The mean age of the sample was 67.8 years and the majority (61.2%) was male.  In about 11% of the cases the cardiac arrest occurred in a public place, non-EMS personnel witnessed about one-third (32.9%) of the arrests, and bystanders performed CPR for about one-third (35.4%) of the patients.The majority presented in asystole (64.0%).  About one-fourth (24.2%) achieved ROSC and 2.0% survived to hospital discharge.

Figure 1 represents outcome data for each category of chest compression fraction performed by the prehospital rescue team.  Notice that as chest compression fraction increased, ROSC rates also increased. 

On the other hand, increased chest compression fraction resulted in reduced survival to hospital discharge rates. However, only 42 patients survived long enough for discharge from the hospital.

Thus the number of patients in each category was too small to draw any meaningful inferences about survival.  In addition, the researchers designed the trial to examine the effect of increasing chest compression fraction on ROSC rates, not survival to hospital discharge.

Outcome data for each category of chest compression fraction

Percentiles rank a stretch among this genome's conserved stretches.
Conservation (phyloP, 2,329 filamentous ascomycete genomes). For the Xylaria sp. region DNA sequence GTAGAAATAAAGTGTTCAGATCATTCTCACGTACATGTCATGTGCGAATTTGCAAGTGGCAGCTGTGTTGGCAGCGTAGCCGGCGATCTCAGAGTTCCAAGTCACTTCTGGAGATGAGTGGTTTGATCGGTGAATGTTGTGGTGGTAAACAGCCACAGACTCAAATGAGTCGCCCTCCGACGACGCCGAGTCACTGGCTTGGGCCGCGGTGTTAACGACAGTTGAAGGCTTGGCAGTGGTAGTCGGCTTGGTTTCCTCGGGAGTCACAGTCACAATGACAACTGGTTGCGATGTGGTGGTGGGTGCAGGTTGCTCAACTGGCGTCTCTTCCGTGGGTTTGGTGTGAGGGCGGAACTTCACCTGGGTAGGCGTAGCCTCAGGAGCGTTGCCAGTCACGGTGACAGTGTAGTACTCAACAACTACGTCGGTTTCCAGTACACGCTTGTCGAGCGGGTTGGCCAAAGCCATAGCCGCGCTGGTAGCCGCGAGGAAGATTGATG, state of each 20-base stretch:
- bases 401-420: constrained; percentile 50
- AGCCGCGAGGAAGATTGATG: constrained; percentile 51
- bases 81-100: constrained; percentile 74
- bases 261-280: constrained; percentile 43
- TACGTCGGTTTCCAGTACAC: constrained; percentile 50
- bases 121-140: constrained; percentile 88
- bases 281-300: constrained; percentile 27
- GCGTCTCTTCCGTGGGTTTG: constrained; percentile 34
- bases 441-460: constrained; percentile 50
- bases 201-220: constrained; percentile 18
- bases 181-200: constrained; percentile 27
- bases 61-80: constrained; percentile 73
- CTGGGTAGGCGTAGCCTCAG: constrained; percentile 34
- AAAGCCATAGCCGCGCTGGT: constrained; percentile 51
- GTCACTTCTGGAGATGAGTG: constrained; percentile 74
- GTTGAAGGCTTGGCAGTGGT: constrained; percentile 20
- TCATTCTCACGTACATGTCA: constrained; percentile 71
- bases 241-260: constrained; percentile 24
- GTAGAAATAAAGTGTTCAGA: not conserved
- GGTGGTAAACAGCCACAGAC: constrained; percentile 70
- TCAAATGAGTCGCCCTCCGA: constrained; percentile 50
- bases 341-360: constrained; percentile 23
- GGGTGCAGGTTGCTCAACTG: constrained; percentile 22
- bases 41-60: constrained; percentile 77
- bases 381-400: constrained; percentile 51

Figure 1. Relation of compression fraction to ROSC and survival to discharge.

One way to describe an intervention's effect is through odds ratio reporting.  An odds ratio represents the number of times an event (ROSC) occurs divided by the number of times it does not occur (Riegelman, 2005). An odds ratio greater than one suggests an event is more likely to happen while a ratio less than one suggests the event is less likely to happen. 

An adjusted odds ratio means that the researchers performed the mathematical calculation after holding constant the values of all other measured variables known to impact survival following cardiac arrest. The adjusted odds ratio represents the independent effect of the intervention in question, in this case chest compression fraction.